Video: Lenovo’s new Yoga Book: almost a laptop
– Hello, I'm Vlad with the Verge here at IFA 2018, and this is the new second generation of the Lenovo Yoga book. This has always been quite a particular and peculiar device because it's never been quite a laptop, it's never been quite a tablet, it's a thing in between. What Lenovo has done now is they've enlarged it, they made it 10.8 inches instead of 10, so it feels more substantial, and now I would really classify it as a laptop. But once you open it up, and the way you open it up is pretty cool, they have a new mechanism where you do a double knock on the top, and the magnets that hold the thing together, they reverse the polarity, they do some cool magnet magic, and it pops it open.
So you don't need notch, you don't need to, like, fiddle around to open it up. Once you do open it up, you still have an LCD, but Lenovo has upgraded the resolution now, like I said, 10.8 inches, but now it's 2560 by 1600 resolution Quad HD, and then you have an E Ink display at the bottom which doubles as the keyboard. The original Lenovo book had a Wacom digitizer down here, it didn't have an E Ink display, and now it has an E Ink display. And the new keyboard, I've just been trying, after being testing it out, it's really good, like, shockingly good for a touchscreen keyboard. Usually these things are really quite atrocious, but this is a massive upgrade from the original Yoga Book. It has haptic feedback, and it has little animation feedback which really makes it feel realistic.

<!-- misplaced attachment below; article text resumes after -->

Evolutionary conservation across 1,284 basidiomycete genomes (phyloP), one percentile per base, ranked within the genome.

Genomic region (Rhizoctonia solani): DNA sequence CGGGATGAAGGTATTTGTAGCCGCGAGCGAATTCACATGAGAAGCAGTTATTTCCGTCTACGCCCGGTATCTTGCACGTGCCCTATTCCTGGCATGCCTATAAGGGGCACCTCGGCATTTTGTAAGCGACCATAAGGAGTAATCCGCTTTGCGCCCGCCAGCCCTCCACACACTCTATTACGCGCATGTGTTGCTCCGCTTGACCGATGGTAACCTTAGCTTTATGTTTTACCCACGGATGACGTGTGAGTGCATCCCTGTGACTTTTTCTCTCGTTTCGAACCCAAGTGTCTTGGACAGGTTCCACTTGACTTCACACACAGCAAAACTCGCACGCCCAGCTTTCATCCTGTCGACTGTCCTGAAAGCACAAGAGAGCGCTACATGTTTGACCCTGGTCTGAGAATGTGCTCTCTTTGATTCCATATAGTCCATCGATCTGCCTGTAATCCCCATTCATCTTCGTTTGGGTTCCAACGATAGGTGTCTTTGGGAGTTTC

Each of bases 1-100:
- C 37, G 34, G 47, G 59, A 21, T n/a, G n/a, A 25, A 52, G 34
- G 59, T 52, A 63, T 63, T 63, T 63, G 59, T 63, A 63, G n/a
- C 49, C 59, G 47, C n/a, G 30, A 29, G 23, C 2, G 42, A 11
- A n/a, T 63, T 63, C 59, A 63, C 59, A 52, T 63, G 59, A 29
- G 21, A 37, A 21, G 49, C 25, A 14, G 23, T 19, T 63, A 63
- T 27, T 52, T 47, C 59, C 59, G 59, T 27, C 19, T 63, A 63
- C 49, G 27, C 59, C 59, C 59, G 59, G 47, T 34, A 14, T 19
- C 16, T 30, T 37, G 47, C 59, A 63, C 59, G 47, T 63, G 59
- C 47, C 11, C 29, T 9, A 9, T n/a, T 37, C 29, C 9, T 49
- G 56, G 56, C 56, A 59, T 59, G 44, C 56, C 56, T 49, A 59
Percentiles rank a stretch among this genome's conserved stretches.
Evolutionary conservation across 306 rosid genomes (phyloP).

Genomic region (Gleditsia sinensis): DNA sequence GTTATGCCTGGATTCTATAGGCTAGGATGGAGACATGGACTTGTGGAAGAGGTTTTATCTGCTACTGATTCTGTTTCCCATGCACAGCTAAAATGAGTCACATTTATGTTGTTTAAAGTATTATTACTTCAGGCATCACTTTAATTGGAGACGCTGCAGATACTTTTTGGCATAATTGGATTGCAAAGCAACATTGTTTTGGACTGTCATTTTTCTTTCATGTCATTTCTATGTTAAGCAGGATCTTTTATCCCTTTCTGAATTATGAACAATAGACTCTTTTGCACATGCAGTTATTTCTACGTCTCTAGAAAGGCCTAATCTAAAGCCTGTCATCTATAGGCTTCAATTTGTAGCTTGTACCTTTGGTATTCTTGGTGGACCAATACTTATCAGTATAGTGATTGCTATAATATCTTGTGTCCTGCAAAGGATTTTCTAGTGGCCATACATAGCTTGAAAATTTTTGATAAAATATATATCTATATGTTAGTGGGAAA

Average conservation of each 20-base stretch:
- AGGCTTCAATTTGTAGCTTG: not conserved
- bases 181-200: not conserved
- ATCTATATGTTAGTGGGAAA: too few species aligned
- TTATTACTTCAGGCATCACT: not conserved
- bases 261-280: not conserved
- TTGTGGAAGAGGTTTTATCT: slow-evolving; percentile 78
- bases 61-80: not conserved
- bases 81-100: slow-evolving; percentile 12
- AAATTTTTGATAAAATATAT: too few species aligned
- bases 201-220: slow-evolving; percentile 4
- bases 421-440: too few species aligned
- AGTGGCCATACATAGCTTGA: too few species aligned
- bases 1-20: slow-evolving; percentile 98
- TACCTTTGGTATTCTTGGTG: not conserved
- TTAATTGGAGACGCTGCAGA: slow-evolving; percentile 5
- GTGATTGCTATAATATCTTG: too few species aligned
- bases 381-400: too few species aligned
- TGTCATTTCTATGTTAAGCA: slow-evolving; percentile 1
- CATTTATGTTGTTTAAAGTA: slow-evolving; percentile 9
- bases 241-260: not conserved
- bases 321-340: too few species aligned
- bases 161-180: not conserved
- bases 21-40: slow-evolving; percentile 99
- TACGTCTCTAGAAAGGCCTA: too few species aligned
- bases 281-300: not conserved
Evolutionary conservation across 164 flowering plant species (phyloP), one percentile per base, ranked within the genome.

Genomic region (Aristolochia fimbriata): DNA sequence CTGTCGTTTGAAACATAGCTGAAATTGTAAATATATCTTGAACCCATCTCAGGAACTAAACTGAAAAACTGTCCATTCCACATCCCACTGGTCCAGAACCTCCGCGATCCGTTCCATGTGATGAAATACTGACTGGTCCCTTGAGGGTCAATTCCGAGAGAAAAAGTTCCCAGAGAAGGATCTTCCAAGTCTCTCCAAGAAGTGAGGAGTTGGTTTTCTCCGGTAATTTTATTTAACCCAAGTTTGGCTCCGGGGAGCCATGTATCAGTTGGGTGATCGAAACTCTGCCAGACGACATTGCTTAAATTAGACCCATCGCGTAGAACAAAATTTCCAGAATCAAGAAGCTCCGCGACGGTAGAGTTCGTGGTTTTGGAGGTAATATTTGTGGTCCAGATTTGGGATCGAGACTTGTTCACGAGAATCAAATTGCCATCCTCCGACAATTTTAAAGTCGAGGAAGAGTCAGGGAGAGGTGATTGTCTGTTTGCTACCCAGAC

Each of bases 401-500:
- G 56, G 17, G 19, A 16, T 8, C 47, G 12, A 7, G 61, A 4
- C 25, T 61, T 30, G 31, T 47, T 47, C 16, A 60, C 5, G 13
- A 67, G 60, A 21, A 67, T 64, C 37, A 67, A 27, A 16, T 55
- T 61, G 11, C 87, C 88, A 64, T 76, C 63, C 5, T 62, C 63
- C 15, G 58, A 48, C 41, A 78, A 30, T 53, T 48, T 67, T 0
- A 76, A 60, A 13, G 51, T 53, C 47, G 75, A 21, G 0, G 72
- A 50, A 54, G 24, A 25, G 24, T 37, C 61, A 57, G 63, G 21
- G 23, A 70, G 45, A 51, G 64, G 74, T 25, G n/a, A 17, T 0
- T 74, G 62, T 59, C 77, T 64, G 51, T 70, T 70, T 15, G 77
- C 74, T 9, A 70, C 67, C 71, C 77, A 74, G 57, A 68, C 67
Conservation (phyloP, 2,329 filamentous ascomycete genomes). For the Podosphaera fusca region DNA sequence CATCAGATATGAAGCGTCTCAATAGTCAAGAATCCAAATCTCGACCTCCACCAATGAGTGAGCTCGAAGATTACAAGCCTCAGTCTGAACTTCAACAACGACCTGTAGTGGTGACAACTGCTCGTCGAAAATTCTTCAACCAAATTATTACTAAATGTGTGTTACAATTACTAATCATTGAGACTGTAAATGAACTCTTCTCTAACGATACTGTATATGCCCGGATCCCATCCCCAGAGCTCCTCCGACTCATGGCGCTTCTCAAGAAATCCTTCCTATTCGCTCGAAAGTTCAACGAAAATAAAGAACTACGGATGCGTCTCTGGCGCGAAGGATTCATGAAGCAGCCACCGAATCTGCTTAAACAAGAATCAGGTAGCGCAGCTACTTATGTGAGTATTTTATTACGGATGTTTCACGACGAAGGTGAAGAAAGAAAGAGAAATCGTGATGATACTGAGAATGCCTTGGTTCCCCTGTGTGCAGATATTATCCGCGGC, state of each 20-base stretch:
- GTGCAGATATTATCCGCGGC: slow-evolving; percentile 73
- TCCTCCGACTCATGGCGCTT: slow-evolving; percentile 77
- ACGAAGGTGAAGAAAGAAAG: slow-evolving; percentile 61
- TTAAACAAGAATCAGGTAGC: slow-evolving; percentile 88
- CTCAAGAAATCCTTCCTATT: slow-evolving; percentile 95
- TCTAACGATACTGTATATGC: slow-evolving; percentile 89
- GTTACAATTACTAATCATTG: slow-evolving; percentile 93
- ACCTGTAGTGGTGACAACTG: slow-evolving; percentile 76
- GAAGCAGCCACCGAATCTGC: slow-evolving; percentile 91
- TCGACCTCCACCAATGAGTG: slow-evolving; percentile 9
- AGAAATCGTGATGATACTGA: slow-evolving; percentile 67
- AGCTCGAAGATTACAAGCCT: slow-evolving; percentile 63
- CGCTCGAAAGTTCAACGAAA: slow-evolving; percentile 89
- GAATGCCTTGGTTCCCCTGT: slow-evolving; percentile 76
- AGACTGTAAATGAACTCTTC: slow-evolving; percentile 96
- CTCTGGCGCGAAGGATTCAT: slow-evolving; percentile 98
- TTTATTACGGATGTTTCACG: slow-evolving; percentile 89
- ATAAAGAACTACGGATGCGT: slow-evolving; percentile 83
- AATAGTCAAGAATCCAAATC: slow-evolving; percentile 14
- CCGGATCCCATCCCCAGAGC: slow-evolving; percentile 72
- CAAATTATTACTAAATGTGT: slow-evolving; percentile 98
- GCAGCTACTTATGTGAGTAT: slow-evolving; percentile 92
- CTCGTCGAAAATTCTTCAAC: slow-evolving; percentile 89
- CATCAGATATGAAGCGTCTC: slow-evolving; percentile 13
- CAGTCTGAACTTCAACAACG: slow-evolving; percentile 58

I am able to type on it really quickly, and I've picked it up pretty quickly, and I'm surprised by that, I'm shocked by that even. The hinge is that watchband style hinge that Lenovo has used on its Yoga Books previously. Inside the hinge, Lenovo has woven the WiFi antenna, so they're, actually, somewhere in here in the hinge. It's super sturdy, I've had one of those Lenovo Yoga Books four or five years. I've had members of my family using and abusing it, and it has survived, so I'm impressed with this hinge, it's sturdy, it has a nice bit of traction and friction to it. In terms of design and engineering, as usual, with the original Yoga Book that was never a problem to be honest. These were really well made, really solid devices, again, made out of aluminum, top and bottom. It has an 8.6 hour battery life, Lenovo promises, which is extremely reasonable for a device of this thinness and this lightweight.